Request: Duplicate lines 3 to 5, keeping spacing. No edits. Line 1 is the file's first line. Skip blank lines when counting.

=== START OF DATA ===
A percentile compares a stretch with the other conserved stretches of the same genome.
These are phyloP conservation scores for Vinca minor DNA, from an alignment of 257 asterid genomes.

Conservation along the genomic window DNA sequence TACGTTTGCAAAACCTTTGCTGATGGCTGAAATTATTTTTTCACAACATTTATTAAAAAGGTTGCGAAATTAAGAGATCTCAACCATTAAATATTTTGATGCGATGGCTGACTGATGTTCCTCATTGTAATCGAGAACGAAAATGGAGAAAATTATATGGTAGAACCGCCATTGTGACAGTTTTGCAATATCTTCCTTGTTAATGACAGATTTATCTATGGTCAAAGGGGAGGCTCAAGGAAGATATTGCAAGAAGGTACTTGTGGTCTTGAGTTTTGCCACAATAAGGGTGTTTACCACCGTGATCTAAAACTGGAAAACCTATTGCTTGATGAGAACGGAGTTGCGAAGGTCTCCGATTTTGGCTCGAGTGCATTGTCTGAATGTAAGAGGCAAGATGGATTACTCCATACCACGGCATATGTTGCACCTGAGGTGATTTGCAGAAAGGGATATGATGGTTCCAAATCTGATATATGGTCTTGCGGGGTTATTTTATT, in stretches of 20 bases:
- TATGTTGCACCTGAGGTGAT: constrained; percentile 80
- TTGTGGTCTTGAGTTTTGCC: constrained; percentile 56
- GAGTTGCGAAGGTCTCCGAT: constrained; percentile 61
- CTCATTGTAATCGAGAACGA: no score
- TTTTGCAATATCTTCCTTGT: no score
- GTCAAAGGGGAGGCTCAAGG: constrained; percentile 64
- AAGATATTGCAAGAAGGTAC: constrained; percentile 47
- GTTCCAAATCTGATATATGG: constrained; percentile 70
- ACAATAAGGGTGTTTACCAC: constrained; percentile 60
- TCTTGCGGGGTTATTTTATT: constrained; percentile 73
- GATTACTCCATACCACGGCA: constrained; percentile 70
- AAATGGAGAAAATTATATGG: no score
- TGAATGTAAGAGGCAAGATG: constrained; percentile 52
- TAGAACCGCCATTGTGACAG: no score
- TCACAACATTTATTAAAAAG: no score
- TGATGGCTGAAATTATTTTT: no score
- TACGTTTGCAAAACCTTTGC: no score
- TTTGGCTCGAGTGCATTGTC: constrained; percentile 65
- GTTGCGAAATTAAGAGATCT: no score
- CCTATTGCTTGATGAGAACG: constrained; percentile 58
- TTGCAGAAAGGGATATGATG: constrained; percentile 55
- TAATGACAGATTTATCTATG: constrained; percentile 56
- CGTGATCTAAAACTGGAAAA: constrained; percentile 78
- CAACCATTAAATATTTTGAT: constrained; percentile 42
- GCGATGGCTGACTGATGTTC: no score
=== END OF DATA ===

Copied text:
Conservation along the genomic window DNA sequence TACGTTTGCAAAACCTTTGCTGATGGCTGAAATTATTTTTTCACAACATTTATTAAAAAGGTTGCGAAATTAAGAGATCTCAACCATTAAATATTTTGATGCGATGGCTGACTGATGTTCCTCATTGTAATCGAGAACGAAAATGGAGAAAATTATATGGTAGAACCGCCATTGTGACAGTTTTGCAATATCTTCCTTGTTAATGACAGATTTATCTATGGTCAAAGGGGAGGCTCAAGGAAGATATTGCAAGAAGGTACTTGTGGTCTTGAGTTTTGCCACAATAAGGGTGTTTACCACCGTGATCTAAAACTGGAAAACCTATTGCTTGATGAGAACGGAGTTGCGAAGGTCTCCGATTTTGGCTCGAGTGCATTGTCTGAATGTAAGAGGCAAGATGGATTACTCCATACCACGGCATATGTTGCACCTGAGGTGATTTGCAGAAAGGGATATGATGGTTCCAAATCTGATATATGGTCTTGCGGGGTTATTTTATT, in stretches of 20 bases:
- TATGTTGCACCTGAGGTGAT: constrained; percentile 80
- TTGTGGTCTTGAGTTTTGCC: constrained; percentile 56